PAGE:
The Pros and Cons of Diesel

Diesel engines have been around nearly as long as their internal-combustion counterparts, with the first prototype making its debut in the 1890s. It’s still a popular alternative to gasoline today.

But, what are the most common pros and cons to using diesel — and should you consider a diesel engine for your next car purchase?

Pros of Going With Diesel

Some of the diesel advantages you’ll find are:

Better Mileage

While the mileage will obviously vary with the car and engine model, for the most part, diesel engines will almost always get better gas mileage than their gasoline-powered counterparts.

On average, you can expect a 25-30% improvement in fuel economy over a gasoline engine. A well-maintained diesel engine can, in some cases, even outperform gasoline electric hybrids.

More Towing Power

Diesel engines are, by far, the best option for cars or trucks that are going to be used for lots of towing.  Gasoline engines focus more on high-end power, which is great for highway driving or for pure speed.

On the other hand, diesel engines are all about low-end power and high torque. That means while gas and diesel trucks might have similar weight limits or towing capacities, the low-end power of the diesel engine will make it easier to haul those heavy loads.

No Ignition Tune-Ups

Diesel engines don’t rely on the typical ignition elements to trigger the energy cycle — no spark plugs, ignition coils or distributors.

While you still need regular maintenance, just like any other vehicle, the ignition component is one less thing you have to worry about when it comes to taking care of that diesel engine.

Cons of Going With Diesel

Of course, for the diesel advantages, there are cons, such as:

Fuel Cost

While diesel was often the best option in the past because it was cheaper than gasoline, that is no longer the case. On average, diesel is currently priced between $0.10 and 0.50 more per gallon than gasoline, and sometimes the difference can be much more drastic.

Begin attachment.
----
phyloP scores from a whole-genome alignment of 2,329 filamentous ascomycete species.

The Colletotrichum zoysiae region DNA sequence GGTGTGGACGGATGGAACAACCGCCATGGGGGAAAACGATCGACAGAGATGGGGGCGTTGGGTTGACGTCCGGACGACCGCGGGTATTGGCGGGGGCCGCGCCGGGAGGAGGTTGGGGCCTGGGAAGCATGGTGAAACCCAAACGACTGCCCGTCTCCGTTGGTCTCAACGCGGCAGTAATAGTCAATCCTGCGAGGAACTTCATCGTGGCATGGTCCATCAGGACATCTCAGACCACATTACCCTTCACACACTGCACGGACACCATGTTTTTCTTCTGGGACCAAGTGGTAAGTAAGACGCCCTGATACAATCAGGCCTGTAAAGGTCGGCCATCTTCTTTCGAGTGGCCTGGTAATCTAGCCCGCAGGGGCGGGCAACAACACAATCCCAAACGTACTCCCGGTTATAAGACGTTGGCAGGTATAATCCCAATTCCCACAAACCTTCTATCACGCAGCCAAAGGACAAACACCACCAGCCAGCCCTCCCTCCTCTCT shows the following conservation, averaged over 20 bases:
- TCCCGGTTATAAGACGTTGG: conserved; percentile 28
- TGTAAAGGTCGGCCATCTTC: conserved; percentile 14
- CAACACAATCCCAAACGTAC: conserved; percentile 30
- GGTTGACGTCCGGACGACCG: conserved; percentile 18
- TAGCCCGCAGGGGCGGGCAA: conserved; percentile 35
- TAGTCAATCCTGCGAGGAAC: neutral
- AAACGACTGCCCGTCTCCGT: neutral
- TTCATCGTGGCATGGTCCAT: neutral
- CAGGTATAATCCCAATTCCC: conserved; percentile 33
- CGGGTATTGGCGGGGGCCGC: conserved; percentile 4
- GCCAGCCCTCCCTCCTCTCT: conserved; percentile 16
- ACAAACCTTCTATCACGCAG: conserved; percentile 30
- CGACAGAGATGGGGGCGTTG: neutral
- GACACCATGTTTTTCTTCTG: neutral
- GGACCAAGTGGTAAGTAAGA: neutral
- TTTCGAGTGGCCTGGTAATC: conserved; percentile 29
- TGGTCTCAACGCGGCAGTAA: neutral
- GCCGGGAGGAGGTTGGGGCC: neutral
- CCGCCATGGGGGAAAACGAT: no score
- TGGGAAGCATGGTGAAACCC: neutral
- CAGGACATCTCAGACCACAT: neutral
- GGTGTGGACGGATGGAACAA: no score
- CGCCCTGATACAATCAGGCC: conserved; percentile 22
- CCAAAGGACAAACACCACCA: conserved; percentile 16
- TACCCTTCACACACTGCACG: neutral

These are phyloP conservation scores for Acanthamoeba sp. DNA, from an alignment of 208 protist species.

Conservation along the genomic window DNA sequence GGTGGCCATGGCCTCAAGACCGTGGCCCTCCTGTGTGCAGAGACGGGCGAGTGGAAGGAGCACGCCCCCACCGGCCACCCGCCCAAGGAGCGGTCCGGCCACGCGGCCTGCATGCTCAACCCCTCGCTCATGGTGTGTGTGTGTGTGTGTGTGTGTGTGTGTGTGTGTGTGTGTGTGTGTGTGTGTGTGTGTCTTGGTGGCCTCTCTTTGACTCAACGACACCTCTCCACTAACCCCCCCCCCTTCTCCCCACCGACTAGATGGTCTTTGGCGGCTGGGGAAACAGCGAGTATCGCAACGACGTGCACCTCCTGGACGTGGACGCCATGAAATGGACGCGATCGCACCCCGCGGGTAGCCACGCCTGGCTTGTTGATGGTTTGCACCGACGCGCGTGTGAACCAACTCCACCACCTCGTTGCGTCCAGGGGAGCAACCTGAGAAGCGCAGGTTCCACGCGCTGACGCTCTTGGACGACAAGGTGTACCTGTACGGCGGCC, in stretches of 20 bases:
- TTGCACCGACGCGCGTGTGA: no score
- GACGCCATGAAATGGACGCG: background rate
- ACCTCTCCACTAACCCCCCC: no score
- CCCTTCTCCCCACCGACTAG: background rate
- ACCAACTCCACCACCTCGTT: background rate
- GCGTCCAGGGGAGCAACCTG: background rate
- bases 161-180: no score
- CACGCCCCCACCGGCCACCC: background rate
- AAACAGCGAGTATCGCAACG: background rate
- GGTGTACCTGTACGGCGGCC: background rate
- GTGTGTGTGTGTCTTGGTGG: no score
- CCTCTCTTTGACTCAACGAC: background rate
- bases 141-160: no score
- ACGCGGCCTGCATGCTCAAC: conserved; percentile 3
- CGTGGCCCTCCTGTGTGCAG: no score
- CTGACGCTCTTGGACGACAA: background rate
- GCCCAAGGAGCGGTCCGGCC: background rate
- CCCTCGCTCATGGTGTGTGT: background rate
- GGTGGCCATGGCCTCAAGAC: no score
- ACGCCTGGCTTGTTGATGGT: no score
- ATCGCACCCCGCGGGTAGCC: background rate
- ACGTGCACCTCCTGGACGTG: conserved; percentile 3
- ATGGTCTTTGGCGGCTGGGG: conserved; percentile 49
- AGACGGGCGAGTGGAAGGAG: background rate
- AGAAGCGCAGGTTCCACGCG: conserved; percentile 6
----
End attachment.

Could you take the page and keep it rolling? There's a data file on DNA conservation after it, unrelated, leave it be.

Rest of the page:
At its worst in 2008, when diesel was at more than $4.25 per gallon, the cost of fuel also had a negative impact on the world’s shipping industries. At the time, diesel was more than $0.60 more than the cost of gasoline.

No High-Speed Performance

Gasoline engines are all about high-speed performance, but that also causes them to vent a lot of heat through the tail pipe. Diesel engines are more efficient in that they convert that heat to energy, but they don’t get the same sort of get-up-and-go performance that a gasoline engine can manage.

Diesel engines are best likened to a strong but slow workhorse, rather than a quick quarter horse. It won’t win you any races, but it will get the job done.

Repair Is Specialized

Gasoline engines are, for the most part, easy to repair. It doesn’t take much to take apart an engine and put it back together again.

Diesel engines, on the other hand, often require a specially trained mechanic to make sure your engine is running at its peak. You also need to keep up with your regular maintenance, like air and oil filters, because diesel engines cost a lot more to repair once they’ve been neglected for a while.

Diesel engines are a great choice if you want a car with great gas mileage or you need a workhorse with a lot of towing power. Just make sure you realize the pros and cons of a vehicle with a diesel engine before you make that final purchase.

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Martin Banks

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